Me: Man, I’m pretty fucking tired.
Martin: You know, you should be nicer to girls. It makes it easier for them to love you.
Me: SHUT. THE. FUCK. UP.
You can only imagine me putting up with this for awhile. So I finally decided to question the source of his fountain of infinite knowledge and tried to find out what the fuck made his advice so viable compared to the millions of other dating articles/websites out there.
And Korean dramas were the answer.
Holy shit, I remembered wondering if I had just struck oil or just been dropped off in the middle of a mine field. And after getting the recommendation, I figured why not?
First of all, it’s not a fucking drama. It’s a romantic comedy. If I can laugh at the expense of the characters, I think it’s safe to assume it’s a romantic comedy. Again, this is Martin’s fault, not mine.
Secondly, it struck an emotional cord with me. Or more likely, it made me feel like that everyone was falling in love except me. Now what’s the deal there? I can watch Western romantic comedies or romantic dramas all night and I wouldn’t even break my stride. I have multiple thoughts on this, but keep in mind these are all bewildered hearsay.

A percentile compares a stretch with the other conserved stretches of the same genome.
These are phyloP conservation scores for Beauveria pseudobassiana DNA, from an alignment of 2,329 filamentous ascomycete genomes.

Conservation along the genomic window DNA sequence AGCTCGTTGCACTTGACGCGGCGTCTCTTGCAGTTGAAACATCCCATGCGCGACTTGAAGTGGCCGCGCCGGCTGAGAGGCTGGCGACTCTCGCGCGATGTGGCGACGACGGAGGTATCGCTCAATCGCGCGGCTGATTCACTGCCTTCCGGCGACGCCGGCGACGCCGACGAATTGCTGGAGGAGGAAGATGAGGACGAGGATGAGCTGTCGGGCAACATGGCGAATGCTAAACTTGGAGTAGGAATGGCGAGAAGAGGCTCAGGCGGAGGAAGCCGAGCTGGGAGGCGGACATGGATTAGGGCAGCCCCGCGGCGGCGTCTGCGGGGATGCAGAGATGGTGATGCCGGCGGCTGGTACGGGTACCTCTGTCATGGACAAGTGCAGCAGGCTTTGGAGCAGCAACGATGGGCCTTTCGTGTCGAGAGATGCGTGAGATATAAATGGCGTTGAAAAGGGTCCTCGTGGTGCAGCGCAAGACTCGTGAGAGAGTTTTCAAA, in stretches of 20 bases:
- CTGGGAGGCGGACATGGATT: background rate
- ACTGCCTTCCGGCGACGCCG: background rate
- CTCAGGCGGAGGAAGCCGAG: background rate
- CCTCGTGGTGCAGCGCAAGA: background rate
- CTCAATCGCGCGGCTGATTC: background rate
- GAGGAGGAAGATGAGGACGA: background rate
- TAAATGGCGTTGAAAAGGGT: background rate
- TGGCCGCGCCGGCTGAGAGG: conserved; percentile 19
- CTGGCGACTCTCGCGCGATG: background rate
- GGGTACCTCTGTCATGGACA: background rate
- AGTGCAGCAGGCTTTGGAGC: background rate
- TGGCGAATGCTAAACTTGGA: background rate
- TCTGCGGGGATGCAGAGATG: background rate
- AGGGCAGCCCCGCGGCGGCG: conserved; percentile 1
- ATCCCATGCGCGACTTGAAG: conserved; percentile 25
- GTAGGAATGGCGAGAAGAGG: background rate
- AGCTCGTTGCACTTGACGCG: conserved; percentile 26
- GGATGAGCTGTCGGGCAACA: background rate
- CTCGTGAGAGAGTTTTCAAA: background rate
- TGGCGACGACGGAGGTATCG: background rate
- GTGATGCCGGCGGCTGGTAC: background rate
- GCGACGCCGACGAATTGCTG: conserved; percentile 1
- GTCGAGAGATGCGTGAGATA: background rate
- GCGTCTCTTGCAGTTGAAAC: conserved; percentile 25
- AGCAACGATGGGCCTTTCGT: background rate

It might be because of the how I can relate to the appearance of the cast. Yes, call it racist, but they are Asian. And I’m Asian. A lot of the friends I’ve grown up with and fell for are Asian. So it kind of makes sense that a romantic comedy built around Asian people with an Asian cast can seem to hit more at home with me than a movie about a white couple in New York. It doesn’t help that the guy seems oafishly familiar to a few of the boys back in high school. Or that the female lead is the epitome of wacky cuteness that seems to resonate with every description of the “ideal love” that I keep hearing about.